Enterprising Tribes Look beyond Casinos ; Native Americans Try Golf, Tourism, Industrial Parks
Simons, Char, The Christian Science Monitor
Continued reliance on casino profits may not be in the cards for many Indian tribes, which are increasingly looking at economically viable alternatives to help raise living standards for one of the most impoverished ethnic groups in the US.
Native American involvement with gambling has deepened amid an overall rise in legal gambling operations in the US. In 2000, tribal casinos, which operate in 23 states, generated $9.2 billion in revenues. Nontribal commercial casinos, open in 11 states, made $25 billion, according to the American Gaming Association.
"A lot of tribes got into gaming with the idea that there is a limited window of opportunity. They knew this [competition] was going to happen," says Michael Peters, a member of the 2,000- member Squaxin tribe near Olympia, Wash.
Now, Mr. Peters says, gambling has become entrenched as a tax base that helps self-governed tribes provide public services to members.
Peters has worked a variety of jobs both on and off the reservation, including fishing, negotiating compacts with state government, and directing an intertribal planning agency of five area tribes.
The majority of tribes in the state - and nationwide - do not operate casinos. Many never have. The most successful tribes without casinos are in Alaska, where several Indian-run corporations were formed after receiving a huge financial boost from the Native Claims Settlement Act of 1971. (Some $962 million was awarded to native Alaskans in exchange for dropping land claims covering one-ninth of the state.)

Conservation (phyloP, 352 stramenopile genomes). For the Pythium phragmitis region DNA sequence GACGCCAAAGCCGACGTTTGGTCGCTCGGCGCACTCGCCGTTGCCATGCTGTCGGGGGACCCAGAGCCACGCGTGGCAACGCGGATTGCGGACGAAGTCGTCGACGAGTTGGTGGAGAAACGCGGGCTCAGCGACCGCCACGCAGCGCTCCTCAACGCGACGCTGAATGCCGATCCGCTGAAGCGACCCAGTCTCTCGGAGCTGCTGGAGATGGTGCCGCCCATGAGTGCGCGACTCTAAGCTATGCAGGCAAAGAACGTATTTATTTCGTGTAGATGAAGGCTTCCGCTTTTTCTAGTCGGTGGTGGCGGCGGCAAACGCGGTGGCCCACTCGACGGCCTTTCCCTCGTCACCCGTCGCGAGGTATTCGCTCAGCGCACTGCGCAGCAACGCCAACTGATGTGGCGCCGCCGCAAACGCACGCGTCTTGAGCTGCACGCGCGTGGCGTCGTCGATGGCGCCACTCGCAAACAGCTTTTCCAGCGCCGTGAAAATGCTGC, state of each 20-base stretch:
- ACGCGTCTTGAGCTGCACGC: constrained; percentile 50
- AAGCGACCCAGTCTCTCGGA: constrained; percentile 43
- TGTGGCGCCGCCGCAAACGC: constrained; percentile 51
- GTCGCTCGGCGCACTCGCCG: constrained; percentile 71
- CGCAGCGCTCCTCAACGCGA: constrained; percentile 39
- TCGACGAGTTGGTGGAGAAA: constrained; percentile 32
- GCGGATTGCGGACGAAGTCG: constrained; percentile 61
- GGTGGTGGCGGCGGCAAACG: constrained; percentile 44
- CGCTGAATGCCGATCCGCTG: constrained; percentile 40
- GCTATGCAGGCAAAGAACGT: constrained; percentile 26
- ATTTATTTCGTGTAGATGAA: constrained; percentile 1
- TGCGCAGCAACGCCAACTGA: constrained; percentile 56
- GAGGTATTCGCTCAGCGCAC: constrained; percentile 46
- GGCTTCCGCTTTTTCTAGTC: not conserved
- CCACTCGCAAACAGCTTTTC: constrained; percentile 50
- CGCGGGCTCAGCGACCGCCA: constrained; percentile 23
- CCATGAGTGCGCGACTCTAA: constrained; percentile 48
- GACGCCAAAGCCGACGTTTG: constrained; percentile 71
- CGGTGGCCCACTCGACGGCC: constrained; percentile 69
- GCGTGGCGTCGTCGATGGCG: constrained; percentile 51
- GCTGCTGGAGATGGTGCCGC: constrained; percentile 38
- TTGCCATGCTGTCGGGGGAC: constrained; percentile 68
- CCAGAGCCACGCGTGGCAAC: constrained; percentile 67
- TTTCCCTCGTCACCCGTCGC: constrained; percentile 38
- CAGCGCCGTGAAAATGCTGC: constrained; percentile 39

One of them, Arctic Slope Regional Corp., is a Fortune 500 company, while another, the Cook Inlet Regional Corp., has paid $728 million to shareholders since its founding in 1972 - the equivalent of $116,000 per shareholder.
These corporations own a variety a businesses, ranging from construction companies to radio stations.
"Neither Cook nor Arctic has gaming, and they don't necessarily have oil," points out Richard Phelps, CEO of the Virginia-based Falmouth Institute, which publishes the American Indian Report magazine.
Around the country, native American businesses are emerging - from oyster farmers in the Northwest to Everglades tour operators in Florida. Museums have cropped up across the US. Lodging has seen a boom, particularly in the Southwest. Another hot economic- development prospect for tribes in the lower 48: golf. "Tribes are opening courses like there's no tomorrow," he adds. "They already own the land, and don't pay taxes on it. "
Revenues are also increasing in manufacturing, trade, construction, finance, insurance, real estate, transportation, communications, utilities, and other services. (Gaming and government, respectively, remain the biggest sectors.)
Tribes and tribal members who own private businesses, like the ubiquitous minimarts, are growing increasingly creative in the types of economic ventures they are investing in. …